Some investors bought gold for protection against potential inflation and paper currencies. But deflation is more a threat. And gold has drawbacks.
Gold is trading at US$1,318 an ounce. This is far below the peak price of $1,908 an ounce it reached on August 22, 2011. Less ‘investment demand’ has likely reduced the price of gold.
We believe that gold’s lower price largely reflects selling by investors who now feel less fearful. It was thought that very loose monetary policies around the world would lead to galloping inflation. But inflation has declined. In 2013, it’s estimated consumer prices will rise by only 1.1 per cent in both Canada and France. In Japan, consumer prices are expected to rise by 0.4 per cent. Greece and Switzerland are dealing with deflation (falling consumer prices). With inflation mild in many countries, demand for gold is down. In fact, some investors sold their gold.
Demand for investing in gold is down
A second reason to hold gold was a distrust of paper currencies. With lower budgetary deficits in Canada and the U.S., there’s less risk of a debasement of the North American dollars. Germany in fact runs a budget surplus equal to 0.1 per cent of the size of its economy. This could give the euro more staying power. As a result, some investors need not hold much gold to protect against paper currencies.
The International Monetary Fund may need to sell some of its gold to raise money to bail out countries. This adds to the supply of gold and, all else being equal, depresses its price.
The price of gold is notoriously cyclical and unpredictable. An easing of geopolitical tensions could hurt the price of gold. So could a bumper crop by gold-producing nations such as Russia. They wouldn’t need to sell gold and buy food. The opposite is also true in terms of raising the demand for gold. The price of gold usually moves in the opposite direction of the U.S. dollar. The recent rise in the U.S. dollar is likely to keep the price of gold down.
Other factors tend to raise demand for gold. One is the popularity of gold jewelry, particularly in countries such as China and India. As middle classes in emerging markets grow quickly, the demand for gold could start to outstrip the supply of gold.
A second positive factor is higher demand by what’s known as the ‘official sector’. That is, many central banks would rather hold reserves of gold instead of reserves of dollars or euros.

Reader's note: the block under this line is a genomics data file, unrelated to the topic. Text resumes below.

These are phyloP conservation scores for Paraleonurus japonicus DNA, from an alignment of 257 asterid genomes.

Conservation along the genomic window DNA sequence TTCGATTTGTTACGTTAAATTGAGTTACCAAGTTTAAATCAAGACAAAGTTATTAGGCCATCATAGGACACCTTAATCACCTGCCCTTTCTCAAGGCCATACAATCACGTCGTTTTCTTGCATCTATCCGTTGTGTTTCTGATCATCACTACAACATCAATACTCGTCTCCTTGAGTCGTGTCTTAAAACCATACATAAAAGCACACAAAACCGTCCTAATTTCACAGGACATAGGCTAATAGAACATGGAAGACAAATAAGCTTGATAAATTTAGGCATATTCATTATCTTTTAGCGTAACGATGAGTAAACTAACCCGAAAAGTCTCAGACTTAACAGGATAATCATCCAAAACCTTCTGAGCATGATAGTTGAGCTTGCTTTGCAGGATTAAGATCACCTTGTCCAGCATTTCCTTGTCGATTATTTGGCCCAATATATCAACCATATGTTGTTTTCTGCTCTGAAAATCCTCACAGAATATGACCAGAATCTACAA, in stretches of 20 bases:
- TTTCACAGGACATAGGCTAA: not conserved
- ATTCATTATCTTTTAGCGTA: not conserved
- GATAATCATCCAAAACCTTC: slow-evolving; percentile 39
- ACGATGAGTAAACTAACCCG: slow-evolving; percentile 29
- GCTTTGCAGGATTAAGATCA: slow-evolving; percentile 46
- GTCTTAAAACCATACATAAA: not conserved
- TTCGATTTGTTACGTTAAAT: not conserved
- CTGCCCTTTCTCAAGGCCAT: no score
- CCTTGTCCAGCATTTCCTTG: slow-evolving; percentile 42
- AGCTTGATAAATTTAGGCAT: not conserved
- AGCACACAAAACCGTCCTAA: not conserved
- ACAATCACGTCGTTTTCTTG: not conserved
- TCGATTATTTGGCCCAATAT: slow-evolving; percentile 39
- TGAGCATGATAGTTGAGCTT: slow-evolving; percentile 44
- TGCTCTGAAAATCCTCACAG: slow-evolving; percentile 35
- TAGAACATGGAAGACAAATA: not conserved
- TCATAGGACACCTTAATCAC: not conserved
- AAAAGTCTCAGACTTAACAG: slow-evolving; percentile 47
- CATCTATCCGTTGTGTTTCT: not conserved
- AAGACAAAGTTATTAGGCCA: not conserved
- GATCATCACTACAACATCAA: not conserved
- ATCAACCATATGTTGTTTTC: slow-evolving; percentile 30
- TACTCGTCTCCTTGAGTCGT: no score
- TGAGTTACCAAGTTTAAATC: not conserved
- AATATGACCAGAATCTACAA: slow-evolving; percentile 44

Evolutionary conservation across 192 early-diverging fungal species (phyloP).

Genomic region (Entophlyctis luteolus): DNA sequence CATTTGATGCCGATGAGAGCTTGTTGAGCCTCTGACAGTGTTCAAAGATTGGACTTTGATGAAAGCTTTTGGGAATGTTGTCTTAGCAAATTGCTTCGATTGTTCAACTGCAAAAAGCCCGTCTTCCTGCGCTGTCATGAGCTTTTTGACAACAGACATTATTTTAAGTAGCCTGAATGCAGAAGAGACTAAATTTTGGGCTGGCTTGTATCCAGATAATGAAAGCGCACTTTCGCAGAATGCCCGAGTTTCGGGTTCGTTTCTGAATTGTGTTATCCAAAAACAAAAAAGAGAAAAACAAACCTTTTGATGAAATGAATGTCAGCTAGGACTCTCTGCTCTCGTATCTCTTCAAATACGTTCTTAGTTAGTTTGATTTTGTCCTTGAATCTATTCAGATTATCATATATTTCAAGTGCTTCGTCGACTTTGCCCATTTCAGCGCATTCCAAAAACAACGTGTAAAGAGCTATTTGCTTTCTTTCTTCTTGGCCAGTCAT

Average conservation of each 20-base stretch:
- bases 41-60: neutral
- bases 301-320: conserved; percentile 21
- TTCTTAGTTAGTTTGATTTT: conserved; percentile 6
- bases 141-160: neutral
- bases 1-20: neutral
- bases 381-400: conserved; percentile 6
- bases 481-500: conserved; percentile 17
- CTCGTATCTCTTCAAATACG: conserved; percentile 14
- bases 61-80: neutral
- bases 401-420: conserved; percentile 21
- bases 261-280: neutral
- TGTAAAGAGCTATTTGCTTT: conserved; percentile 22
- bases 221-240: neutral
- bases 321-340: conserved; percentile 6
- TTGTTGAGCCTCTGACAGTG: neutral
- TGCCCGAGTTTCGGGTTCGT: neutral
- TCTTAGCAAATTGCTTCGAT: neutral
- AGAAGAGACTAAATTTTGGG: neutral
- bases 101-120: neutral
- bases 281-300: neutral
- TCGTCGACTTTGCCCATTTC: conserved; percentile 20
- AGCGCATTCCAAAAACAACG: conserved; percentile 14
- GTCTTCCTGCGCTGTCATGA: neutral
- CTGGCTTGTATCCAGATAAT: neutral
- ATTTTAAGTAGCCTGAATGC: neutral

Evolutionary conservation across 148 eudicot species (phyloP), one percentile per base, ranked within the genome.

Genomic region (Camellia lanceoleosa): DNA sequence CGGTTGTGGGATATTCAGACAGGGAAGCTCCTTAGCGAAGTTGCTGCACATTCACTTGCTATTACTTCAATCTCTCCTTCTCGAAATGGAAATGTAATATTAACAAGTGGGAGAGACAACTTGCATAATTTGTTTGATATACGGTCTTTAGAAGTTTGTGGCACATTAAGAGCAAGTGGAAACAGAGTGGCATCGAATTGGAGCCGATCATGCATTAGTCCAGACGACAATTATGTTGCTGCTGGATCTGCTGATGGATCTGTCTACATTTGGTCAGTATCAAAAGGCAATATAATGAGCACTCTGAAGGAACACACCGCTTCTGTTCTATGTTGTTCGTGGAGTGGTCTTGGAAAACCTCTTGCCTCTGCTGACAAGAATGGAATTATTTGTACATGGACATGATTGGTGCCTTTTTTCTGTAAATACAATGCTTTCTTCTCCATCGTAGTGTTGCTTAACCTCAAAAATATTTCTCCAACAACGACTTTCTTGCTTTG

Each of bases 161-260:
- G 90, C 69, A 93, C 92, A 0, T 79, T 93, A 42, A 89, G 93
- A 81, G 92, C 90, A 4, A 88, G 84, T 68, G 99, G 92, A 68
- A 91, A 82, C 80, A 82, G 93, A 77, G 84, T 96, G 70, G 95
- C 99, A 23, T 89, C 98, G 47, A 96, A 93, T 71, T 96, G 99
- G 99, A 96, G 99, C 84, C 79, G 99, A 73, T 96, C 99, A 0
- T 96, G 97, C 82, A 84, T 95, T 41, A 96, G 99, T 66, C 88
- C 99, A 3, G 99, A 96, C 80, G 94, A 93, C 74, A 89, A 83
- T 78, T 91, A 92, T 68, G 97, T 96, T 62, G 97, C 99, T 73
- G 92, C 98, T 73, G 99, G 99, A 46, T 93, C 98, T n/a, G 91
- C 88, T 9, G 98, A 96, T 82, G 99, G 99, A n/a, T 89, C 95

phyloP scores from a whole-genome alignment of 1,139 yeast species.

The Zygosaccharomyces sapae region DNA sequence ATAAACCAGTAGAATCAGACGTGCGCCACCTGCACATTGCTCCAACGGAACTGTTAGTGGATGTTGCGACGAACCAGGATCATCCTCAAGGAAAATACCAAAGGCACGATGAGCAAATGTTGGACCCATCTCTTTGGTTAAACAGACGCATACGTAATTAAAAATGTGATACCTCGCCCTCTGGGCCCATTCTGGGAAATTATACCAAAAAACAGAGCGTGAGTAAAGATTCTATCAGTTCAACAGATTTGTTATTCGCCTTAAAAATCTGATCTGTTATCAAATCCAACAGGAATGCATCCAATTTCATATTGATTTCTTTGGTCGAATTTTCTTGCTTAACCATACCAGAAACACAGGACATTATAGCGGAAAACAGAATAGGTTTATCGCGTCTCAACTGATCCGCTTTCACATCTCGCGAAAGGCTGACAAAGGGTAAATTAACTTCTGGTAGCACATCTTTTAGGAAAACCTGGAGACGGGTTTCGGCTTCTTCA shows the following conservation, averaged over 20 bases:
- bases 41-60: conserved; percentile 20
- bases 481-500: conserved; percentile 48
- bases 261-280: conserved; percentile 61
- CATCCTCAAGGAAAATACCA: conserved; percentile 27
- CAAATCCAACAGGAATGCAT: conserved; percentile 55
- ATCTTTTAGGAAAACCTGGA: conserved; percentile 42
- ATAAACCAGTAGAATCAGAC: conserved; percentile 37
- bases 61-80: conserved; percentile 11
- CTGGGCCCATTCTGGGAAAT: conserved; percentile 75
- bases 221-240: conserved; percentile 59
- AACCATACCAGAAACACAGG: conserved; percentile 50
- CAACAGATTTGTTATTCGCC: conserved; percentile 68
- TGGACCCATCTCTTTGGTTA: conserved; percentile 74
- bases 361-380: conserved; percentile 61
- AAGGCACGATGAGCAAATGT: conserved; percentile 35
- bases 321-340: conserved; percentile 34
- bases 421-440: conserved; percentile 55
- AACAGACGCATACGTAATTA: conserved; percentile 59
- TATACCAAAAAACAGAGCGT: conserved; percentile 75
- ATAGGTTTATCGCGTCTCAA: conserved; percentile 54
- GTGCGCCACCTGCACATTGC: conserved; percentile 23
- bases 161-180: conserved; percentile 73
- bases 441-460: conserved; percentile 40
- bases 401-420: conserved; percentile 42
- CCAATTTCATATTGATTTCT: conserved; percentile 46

Lower gold prices make it less profitable to produce the yellow metal. It can also make it unprofitable to work marginal mines. And lower prices tend to depress gold scrap recoveries. Lower supply usually leads to higher prices.
At present we have three buys: AuRico Gold, Centerra Gold and Eldorado Gold. Alternatives to gold stocks are gold exchange traded funds or bullion itself. Just remember that given gold’s drawbacks, it’s best to hold only a little gold to diversify your portfolio.
One problem with gold stocks is that they often trade for more than they should. When the price of gold is high, gold stocks often trade at excessive price-to-cash-flow per share and price-to-earnings ratios. In most industries, investors would walk away from high multiples.
The poor outlook for the price of gold has hurt the price of gold on stock markets.
There’s more than one way to buy gold
You can buy gold itself. This will avoid the problems of any given gold stock—a sudden jump in taxes, a drop in ore grades, strikes, floods and so on. But holding physical gold means you’ll earn little, if any, income. More likely you’ll have to pay for its safe-keeping. One way around this is to buy gold exchange traded funds.
A third drawback is that unforeseeable events can affect the price of gold. For instance, geopolitical instability can drive up the price of gold. The trouble is, how can you plan for unforeseeable events?
More important, gold has a terrible long-term record as an investment. For more than 200 years, gold has delivered very poor total real (inflation-adjusted) returns. Jeremy Siegel, a professor of finance at the University of Pennsylvania’s Wharton School, studied the returns of different classes of investments from 1802 through 2006. One was gold.
Say one of your ancestors had invested a U.S. dollar in gold in 1802. At the start of 2007, it would’ve risen to only $1.95. That’s a real return of just 0.3 per cent a year. True, the number would now be higher due to higher recent prices for gold. But for most of that time, that dollar in gold was worth less than a dollar. By contrast, had your ancestor invested a dollar in stocks, it would’ve turned into an inflation-adjusted $755,163 at the start of 2007.
Professor Siegel concludes, “In the long run, gold offers investors protection against inflation, but little else. Holding these assets will exert a considerable drag on the return of a long-term investor’s portfolio.” Indeed, after a run-up in the price of gold to a record high in 1979 and 1980, gold subsequently fell and languished at low prices until after 2000.
Even so, some investors worry that the poor finances of European and the U.S. governments will lead to higher inflation. The printing of paper currencies is no longer held back by the old gold standard monetary system. Higher inflation lightens the debt burdens of governments. They get more taxes from higher nominal salaries and profits. Inflation lets them repay debt in depreciated currencies. Indeed, higher inflation is likely to eventually return.
If you’re worried about inflation and paper currencies, buy ‘hard’ assets, such as gold. It’s best used to reduce the risk of your portfolio. But given its poor long-term record, limit your holdings of gold to a small part of your portfolio.